Glomerulonephritis is one of the major causes of renal failure. The disease results from glomeruli injury caused by a variable of insults, such as infection, immunological disorders and vasculitis, and the resultant inflammation and coagulation lead to glomeruli damage and renal failure. In a rat model of glomerulonephritis induced by simultaneous administration of LPS and anti-glomerular basement membrane antibody, Ikeguchi et al. found rTMD123 injection could decrease the thrombus deposition and inflammatory cells infiltration in the glomeruli, salvage the acute renal dysfunction and reduce the mortality of the animals . The complement activation and glomerular C3 deposition are major manifestations in this animal glomerulonephritis model. They further found the plasma level of TAFI was greatly increased after TM injection, and TAFI inhibitor significantly diminished the inhibitory effect of TM on leukocyte infiltration .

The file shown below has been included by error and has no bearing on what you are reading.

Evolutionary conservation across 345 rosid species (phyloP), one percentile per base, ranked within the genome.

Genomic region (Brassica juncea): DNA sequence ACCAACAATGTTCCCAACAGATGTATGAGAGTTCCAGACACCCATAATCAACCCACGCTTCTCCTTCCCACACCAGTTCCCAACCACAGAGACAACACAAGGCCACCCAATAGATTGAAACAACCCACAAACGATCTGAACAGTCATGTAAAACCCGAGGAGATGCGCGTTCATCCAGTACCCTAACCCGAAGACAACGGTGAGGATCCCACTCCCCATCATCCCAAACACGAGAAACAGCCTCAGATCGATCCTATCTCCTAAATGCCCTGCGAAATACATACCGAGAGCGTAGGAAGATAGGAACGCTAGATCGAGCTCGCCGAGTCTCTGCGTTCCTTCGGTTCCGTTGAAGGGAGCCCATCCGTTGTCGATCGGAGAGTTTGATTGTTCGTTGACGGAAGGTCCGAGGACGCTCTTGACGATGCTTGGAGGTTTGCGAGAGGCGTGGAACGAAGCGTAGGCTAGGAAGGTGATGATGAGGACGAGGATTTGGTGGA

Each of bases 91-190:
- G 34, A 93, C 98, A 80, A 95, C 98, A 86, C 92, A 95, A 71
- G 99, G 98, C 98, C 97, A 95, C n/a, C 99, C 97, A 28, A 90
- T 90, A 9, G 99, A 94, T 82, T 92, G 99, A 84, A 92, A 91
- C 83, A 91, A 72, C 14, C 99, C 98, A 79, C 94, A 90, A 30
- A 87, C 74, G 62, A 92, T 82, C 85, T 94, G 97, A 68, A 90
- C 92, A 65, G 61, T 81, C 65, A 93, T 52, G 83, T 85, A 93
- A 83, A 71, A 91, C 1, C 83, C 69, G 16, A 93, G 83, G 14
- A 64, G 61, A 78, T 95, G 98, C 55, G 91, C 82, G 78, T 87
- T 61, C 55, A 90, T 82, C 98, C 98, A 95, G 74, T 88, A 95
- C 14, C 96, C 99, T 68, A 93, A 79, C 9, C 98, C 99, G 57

Acute kidney injury resulting from renal ischemia is another important cause of renal failure. Inflammation, renal tubular epithelial cell dysfunction and apoptosis play important roles in the pathogenesis of ischemic renal injury. Ozaki et al. created an ischemia/reperfusion renal injury model in rats by performing right nephrectomy and left renal artery clamping. Intrarenal injection of rTMD123 could preserve a better renal function after ischemia/reperfusion renal injury . The severity of renal tubular damage was evaluated by the extent of tubular dilatation, degeneration, and cast formation. Compared with saline injection, rTMD123 could decrease renal tubular damage and inflammatory cells infiltration. Furthermore, in vivo study showed that rTMD123 treatment reduced the apoptosis of renal tubular epithelial cells after ischemia/reperfusion renal injury; while in vitro study showed rTMD123 treatment could reduce hydrogen peroxide-induced endothelial cells apoptosis . The protective effect of TM in ischemic renal injury was reconfirmed in another animal model. Sharfuddin et al. performed suprarenal aorta clamping to reduce 90% aortic flow for 60 min and induced ischemia/reperfusion renal injury . In this model, pretreatment of recombinant TM protein containing D1 and D2 (rTMD12) significantly reduced the severity of renal tubular damage, inflammatory cells infiltration and mortality in rats. Interestingly, in this study, a point mutation in the TMD2 region which is responsible for protein C activation was generated. They found the mutant rTMD12 has no ability to activate protein C but still has the same renoprotective effect as the wild type TM indicating the importance of TMD1 anti-inflammatory effect . Our study demonstrated LPS injection alone could induce severe glomerulonephritis in mice. Mice receiving only rTMD1 injection had less extent of glomerulonephritis and better renal function than the control mice . These data reconfirmed that the TMD1 has direct anti-inflammatory function that is independent of activated protein C effect. In addition, activation of epidermal growth factor receptor (EGFR) was demonstrated in glomerular disease, especially rapidly progressive glomerulonephritis [48, 49]. Our recent study showed that rTMD1 interfere EGFR signaling through interaction with LeY, thereby suppressing EGF-mediated angiogenesis and tumor growth . Taken together, rTMD1 is promising in the treatment of EGFR-mediated inflammation, including glomerulonephritis.